There’s a consistent pattern of white suspects being able to make it to trial but Black ones barely making it to handcuffs
By Kalyn Womack
On June 27, Jayland Walker was pursued by police in a chase before dying by 60 bullet wounds to his body. This happened before the young man had the chance to plea his case. A week later on July 4th, Highland Park shooter Robert E. Crimo opened fire on a parade of people from a rooftop, killing some of them, wounding many yet he was taken into custody—alive.
Nearly every white suspect of a crime has been able to exercise their right to a fair trial. On the other hand a Black suspect may find themselves dead before they get a chance to be proven innocent. The recent cases of Jayland Walker and Robert E. Crimo demonstrate this phenomenon.
Jayland Walker had been planning his future.
Before Walker was killed, he was planning to wed his fiancee Jaymeisha Beasley. However, she was killed in a violent car crash just a mont before his killing, reported WKYC. People who knew Walker told reporters the incident shook him as well as his behavior which they called “strange.” Before the police shooting, he had no previous issues with the authorities. Family attorney Bobby DiCello also described Walker’s last days “bizarre” but that his behavior was not lethal nor an excuse for the shooting.
It’s unclear whether Walker shot his firearm at the police during the chase as authorities claim.
Robert E. Crimo was a ticking timebomb.
Robert E. Crimo cleared four background checks in June 2020 and September 2021 to buy the Smith & Wesson M&P15 semi-automatic rifle he used to shoot into a crowd of people, per CNN. His only previous offense was a tobacco possession violation in January 2016. However, in 2019, he had been confronted by police once for threatening to harm himself then a second time for threatening to kill his family.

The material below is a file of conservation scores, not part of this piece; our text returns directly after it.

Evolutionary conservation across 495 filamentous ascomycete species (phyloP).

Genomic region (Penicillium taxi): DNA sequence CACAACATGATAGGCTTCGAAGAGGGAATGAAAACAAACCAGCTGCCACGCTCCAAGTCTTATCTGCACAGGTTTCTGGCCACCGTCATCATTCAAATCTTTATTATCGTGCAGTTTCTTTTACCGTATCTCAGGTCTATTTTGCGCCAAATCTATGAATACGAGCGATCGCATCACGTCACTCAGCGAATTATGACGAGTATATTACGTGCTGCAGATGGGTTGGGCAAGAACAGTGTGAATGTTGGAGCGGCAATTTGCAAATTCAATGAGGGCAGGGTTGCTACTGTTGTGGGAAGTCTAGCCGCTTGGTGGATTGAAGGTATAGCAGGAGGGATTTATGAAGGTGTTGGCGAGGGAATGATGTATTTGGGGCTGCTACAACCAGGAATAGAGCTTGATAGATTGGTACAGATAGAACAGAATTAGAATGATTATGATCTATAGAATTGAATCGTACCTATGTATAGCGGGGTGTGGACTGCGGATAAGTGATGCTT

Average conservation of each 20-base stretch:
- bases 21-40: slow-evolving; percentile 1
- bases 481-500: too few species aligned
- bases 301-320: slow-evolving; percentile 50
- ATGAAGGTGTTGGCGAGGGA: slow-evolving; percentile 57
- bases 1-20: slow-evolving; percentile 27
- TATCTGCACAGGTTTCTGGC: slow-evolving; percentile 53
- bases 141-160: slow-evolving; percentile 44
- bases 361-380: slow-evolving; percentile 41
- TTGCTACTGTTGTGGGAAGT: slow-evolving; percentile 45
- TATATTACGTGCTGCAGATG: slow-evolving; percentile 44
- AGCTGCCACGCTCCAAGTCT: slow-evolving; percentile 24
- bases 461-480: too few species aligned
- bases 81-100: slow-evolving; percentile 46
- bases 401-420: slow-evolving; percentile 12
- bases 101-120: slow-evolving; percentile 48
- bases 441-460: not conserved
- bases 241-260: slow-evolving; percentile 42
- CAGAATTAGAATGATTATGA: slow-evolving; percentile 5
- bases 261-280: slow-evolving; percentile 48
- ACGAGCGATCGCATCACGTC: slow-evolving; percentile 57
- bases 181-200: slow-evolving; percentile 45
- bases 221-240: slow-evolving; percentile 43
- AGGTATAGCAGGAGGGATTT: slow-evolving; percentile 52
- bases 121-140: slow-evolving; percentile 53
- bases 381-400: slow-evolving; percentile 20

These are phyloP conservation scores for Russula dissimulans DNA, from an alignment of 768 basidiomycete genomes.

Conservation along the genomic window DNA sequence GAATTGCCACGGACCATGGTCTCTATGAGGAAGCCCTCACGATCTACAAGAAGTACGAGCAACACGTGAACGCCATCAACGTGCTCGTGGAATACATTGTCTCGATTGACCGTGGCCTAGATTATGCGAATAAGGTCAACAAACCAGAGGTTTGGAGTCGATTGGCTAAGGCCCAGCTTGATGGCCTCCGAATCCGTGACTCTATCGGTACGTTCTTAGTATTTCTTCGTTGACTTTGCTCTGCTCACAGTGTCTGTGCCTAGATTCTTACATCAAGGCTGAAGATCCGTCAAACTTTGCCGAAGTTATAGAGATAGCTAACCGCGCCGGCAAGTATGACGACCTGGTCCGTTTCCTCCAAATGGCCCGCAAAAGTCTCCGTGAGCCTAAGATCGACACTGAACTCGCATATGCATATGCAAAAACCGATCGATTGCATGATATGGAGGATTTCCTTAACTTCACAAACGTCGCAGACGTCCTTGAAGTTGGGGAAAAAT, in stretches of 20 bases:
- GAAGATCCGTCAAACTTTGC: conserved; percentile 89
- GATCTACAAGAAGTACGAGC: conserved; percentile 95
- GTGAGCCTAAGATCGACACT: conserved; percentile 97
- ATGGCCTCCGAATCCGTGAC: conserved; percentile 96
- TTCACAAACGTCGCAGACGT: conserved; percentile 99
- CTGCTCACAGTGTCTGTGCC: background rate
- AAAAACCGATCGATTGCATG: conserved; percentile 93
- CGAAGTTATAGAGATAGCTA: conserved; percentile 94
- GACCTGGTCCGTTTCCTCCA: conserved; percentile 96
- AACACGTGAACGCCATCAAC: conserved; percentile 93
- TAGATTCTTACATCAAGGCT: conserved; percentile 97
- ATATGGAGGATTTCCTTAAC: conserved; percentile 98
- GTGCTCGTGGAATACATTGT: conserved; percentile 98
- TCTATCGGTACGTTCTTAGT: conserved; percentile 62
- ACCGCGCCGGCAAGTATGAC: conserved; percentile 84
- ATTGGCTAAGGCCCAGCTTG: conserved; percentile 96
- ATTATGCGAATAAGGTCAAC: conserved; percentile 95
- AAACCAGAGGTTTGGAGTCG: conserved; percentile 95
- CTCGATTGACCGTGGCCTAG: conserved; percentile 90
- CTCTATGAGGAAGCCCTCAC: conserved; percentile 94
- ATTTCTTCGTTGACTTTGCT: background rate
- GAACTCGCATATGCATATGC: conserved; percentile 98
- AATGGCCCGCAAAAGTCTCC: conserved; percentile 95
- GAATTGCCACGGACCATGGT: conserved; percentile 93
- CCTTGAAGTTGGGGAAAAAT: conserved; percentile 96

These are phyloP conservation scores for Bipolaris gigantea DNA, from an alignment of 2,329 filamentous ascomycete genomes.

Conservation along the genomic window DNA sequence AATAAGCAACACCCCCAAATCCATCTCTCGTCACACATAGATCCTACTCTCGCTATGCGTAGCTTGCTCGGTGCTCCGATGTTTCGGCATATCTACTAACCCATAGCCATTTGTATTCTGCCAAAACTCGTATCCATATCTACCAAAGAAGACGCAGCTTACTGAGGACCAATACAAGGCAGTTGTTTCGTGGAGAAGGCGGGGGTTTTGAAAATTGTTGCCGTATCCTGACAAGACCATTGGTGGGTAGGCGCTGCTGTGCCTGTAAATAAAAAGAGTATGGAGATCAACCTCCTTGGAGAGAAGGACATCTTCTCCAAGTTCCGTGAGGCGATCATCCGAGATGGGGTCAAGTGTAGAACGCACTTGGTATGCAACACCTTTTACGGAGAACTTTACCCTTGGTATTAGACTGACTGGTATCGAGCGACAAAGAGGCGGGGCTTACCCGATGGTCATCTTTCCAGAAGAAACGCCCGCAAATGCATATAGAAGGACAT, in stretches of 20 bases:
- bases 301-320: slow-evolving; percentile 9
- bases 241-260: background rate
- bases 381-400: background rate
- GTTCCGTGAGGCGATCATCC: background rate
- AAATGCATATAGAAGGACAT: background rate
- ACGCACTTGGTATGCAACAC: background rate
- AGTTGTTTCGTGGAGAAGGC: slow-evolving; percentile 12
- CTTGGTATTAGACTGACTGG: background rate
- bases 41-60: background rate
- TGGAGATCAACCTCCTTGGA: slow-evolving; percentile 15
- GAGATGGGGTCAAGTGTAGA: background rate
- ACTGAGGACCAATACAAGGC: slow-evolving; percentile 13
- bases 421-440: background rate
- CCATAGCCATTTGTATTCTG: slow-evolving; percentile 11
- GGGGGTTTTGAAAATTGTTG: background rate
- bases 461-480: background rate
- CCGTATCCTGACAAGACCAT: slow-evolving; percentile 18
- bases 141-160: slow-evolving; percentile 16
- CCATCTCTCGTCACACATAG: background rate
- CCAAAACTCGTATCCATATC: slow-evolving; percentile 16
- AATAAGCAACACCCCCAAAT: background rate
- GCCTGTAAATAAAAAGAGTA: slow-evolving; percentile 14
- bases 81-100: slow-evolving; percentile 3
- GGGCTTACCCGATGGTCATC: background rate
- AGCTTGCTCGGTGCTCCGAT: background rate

From CNN’s report on Crimo in 2019:
Police confiscated a collection of bladed items — 16 knives, a dagger and a “Samurai type blade” that were in Crimo’s closet. Later that afternoon, the father went to the police station and picked up the collection and told authorities it belonged to him, according to the police report.
No arrests were made during that incident because there were no signed complaints against Crimo. At the time, involuntary commitment wasn’t an option, Covelli said.
After escaping a potential arrest, Crimo began plotting.
Crimo’s history didn’t establish a clear and present danger to deny his application for a FOID card. However, he did post music and music videos streaming platforms alluding to gun violence and depicting school shootings which has since been taken down, per Chicago’s WGN 9 News.
Investigators say he planned the Fourth of July attack for weeks and also planned another shooting with the 60 rounds of ammunition he’d had in his car, said Chris Covelli, spokesperson for the Lake County Major Crimes Task Force.
So how is it that a Black man with no criminal background gets 60 bullets to the body but a white mass shooter – who’s shown multiple signs of being dangerous – lives to see another day? Even if the rest of Crimo’s days are spent in a prison cell, Walker never got the chance to sit before a judge.